One of the things that can unwisely eat up a writer’s time is when they encounter words, phrases or entire sentences that they aren’t sure about. For most people, that will mean turning it over and over in their head, trying out various things until they decide on something they like.
If you find yourself frequently falling in this trap, here’s a suggestion: next time you encounter something that you’re unsure of, just delete it. Take it out like trash. Sure, you may be removing something good; chances are, however, that you’re just taking out something bad (or, at best, something benign). Why else would you be in doubt about it, after all?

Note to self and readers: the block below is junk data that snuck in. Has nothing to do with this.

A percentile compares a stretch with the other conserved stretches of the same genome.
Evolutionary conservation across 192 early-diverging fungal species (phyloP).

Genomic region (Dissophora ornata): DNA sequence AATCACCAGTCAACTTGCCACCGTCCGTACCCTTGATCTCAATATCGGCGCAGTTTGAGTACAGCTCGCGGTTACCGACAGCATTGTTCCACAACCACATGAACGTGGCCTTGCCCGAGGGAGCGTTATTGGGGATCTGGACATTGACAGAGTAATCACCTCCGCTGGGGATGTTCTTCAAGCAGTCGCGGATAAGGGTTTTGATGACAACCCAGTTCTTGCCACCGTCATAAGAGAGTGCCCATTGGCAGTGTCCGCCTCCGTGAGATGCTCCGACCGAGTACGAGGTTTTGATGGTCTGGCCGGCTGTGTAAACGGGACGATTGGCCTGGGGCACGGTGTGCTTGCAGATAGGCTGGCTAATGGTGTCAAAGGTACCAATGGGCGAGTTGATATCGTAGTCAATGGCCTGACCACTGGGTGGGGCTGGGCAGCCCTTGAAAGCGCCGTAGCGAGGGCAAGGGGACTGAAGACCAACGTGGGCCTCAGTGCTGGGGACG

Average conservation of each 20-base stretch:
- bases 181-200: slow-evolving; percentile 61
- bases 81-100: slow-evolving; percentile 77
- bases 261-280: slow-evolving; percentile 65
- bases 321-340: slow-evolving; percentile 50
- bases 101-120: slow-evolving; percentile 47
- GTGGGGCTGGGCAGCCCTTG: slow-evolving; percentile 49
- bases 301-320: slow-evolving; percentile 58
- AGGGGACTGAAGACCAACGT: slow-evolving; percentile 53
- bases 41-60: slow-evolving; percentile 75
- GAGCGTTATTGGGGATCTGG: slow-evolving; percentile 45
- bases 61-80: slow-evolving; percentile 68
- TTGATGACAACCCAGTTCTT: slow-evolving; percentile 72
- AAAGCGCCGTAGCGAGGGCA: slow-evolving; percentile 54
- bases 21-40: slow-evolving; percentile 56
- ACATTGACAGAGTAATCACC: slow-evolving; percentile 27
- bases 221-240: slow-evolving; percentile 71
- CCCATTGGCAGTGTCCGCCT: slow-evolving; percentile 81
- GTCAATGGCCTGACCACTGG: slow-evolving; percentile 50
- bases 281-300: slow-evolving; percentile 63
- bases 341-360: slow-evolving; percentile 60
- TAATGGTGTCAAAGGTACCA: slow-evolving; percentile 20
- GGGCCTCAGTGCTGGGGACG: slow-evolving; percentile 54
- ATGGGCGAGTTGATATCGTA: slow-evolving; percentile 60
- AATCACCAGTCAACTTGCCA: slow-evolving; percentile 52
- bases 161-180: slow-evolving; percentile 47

Once you take out the source of confusion, then rewrite the line. If the sequence reads fine (both grammatically and contextually) even without the part you took out, then leave it as is. This ruthless attitude is a necessary one for new writers to develop, as it can lead to better efficiency in how they review and revise their own writing.
Too many writers tend to get attached to what they write, almost like the piece wouldn’t function correctly if a word, a phrase or a sentence is taken out. If that particular element is one that has you thinking twice, don’t even consider it — just cut it out. You’ll be a happier writer for it.